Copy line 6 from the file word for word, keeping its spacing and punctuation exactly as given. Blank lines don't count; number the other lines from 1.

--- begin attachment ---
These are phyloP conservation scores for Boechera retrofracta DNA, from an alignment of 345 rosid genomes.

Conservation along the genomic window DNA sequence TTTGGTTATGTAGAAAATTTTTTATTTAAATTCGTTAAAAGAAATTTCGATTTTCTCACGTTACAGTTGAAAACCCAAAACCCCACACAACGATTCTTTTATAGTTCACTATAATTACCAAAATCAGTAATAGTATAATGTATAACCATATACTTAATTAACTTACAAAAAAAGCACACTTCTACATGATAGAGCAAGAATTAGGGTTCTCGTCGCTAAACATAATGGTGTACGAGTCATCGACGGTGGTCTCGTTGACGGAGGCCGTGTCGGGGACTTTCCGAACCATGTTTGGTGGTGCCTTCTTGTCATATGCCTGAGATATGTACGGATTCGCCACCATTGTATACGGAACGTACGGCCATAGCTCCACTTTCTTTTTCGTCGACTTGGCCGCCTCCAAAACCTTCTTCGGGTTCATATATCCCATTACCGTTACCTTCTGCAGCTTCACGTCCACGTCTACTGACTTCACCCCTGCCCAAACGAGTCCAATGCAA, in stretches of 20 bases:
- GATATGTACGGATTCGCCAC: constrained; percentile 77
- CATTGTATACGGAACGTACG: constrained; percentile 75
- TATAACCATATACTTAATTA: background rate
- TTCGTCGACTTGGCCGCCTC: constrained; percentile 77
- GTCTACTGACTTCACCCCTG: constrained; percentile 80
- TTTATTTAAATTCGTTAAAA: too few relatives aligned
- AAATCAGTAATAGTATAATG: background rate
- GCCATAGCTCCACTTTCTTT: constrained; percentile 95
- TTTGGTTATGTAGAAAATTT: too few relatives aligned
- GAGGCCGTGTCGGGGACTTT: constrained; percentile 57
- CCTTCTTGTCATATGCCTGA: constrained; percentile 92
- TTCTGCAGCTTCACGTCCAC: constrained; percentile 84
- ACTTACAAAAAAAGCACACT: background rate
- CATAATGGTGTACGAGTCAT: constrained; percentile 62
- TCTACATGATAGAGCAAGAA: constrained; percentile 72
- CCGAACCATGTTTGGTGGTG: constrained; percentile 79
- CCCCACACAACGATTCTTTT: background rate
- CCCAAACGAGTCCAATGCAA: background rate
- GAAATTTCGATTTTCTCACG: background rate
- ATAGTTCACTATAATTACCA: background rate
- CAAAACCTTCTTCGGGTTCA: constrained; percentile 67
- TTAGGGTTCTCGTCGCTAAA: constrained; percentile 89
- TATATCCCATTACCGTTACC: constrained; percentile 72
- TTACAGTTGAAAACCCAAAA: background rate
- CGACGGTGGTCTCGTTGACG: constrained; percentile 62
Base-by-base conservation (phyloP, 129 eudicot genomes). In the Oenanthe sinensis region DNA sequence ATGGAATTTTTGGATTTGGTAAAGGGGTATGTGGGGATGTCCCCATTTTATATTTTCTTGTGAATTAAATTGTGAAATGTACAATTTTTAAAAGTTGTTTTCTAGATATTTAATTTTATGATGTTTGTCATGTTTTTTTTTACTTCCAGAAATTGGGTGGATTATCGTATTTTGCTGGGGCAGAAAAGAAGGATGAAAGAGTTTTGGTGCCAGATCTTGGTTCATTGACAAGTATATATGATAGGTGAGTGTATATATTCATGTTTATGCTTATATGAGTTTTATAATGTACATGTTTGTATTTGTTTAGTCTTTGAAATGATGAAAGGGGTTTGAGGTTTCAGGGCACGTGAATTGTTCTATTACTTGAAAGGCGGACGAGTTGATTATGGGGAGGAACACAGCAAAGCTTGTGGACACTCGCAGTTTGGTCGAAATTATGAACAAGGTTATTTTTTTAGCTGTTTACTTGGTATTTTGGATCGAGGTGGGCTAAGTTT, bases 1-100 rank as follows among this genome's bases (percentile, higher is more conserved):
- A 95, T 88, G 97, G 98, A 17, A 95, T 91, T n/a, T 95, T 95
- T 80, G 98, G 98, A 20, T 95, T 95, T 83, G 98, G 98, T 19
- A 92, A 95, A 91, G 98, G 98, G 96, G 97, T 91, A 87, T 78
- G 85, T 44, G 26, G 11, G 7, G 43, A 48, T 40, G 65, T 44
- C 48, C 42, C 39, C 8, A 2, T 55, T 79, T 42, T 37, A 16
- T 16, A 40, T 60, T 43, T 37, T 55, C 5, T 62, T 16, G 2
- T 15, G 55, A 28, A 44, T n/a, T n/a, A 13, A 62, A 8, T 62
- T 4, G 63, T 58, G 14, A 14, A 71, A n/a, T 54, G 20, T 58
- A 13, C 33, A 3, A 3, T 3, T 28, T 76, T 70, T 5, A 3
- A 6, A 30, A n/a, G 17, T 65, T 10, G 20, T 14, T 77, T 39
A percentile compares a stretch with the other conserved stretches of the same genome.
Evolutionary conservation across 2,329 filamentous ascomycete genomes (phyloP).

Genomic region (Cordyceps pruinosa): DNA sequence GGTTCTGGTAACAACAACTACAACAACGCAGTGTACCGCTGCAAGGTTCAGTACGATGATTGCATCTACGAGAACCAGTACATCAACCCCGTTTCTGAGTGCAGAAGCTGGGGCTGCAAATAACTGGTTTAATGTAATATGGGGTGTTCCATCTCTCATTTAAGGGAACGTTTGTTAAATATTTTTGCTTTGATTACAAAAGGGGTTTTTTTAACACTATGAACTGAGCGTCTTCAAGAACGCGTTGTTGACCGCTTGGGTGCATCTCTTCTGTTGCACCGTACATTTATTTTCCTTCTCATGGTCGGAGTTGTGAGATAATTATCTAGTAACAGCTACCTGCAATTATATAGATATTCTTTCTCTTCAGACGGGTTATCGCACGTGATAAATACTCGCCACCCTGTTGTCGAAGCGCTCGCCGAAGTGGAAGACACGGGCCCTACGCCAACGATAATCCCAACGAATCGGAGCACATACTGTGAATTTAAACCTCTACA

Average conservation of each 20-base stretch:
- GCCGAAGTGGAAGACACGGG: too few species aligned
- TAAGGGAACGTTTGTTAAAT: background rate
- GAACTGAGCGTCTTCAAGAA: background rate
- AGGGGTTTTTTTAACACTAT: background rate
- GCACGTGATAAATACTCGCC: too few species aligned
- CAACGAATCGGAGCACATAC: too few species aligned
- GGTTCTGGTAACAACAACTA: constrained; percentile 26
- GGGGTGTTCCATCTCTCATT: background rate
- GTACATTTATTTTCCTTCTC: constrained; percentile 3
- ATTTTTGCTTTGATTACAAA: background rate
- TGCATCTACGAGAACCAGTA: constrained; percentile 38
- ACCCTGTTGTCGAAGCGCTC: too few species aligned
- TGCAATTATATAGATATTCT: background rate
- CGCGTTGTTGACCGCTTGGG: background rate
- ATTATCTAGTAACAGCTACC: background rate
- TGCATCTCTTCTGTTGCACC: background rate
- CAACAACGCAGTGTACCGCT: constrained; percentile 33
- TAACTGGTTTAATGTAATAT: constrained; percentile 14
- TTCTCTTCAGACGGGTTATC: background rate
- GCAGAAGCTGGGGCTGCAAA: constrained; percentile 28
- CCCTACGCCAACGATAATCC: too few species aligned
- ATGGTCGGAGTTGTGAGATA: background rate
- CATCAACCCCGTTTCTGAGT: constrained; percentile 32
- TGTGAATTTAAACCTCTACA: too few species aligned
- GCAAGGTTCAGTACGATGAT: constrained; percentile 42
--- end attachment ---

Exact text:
- TTCGTCGACTTGGCCGCCTC: constrained; percentile 77